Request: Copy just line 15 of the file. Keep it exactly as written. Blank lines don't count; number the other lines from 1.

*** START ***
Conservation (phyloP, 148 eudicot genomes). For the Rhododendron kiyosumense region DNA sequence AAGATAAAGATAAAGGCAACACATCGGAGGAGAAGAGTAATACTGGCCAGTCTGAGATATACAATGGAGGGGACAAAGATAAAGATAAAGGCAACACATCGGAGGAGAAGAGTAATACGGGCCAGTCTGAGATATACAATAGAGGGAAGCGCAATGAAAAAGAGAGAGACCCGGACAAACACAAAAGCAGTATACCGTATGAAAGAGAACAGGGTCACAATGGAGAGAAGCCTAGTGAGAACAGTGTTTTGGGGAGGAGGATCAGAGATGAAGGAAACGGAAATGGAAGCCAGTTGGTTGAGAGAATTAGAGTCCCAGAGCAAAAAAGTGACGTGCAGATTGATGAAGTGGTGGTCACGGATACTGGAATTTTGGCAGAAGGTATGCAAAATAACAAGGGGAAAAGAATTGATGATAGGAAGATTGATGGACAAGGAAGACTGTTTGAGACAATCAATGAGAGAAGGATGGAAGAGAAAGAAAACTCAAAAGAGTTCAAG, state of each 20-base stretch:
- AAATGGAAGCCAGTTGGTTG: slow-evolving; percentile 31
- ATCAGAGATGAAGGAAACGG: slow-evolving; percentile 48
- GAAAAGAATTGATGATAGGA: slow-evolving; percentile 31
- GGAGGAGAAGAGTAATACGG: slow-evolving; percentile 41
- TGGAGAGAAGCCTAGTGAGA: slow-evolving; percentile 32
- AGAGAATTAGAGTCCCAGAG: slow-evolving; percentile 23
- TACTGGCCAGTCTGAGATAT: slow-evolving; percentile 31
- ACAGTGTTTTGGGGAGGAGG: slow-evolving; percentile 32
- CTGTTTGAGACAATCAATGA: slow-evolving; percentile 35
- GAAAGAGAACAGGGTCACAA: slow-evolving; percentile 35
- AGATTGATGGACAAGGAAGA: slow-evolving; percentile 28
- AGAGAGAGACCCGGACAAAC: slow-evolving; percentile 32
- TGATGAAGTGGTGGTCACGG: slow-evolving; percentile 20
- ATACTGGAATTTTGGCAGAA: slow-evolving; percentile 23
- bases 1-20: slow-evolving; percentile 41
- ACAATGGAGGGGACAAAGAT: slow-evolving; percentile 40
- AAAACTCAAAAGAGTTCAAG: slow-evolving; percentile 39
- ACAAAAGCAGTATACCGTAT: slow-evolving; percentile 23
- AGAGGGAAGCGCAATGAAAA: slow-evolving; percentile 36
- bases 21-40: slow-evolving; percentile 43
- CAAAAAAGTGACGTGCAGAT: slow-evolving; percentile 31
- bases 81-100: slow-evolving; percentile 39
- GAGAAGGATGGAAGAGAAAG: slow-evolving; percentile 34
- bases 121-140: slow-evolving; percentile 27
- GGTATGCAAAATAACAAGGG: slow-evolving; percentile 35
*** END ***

- ATACTGGAATTTTGGCAGAA: slow-evolving; percentile 23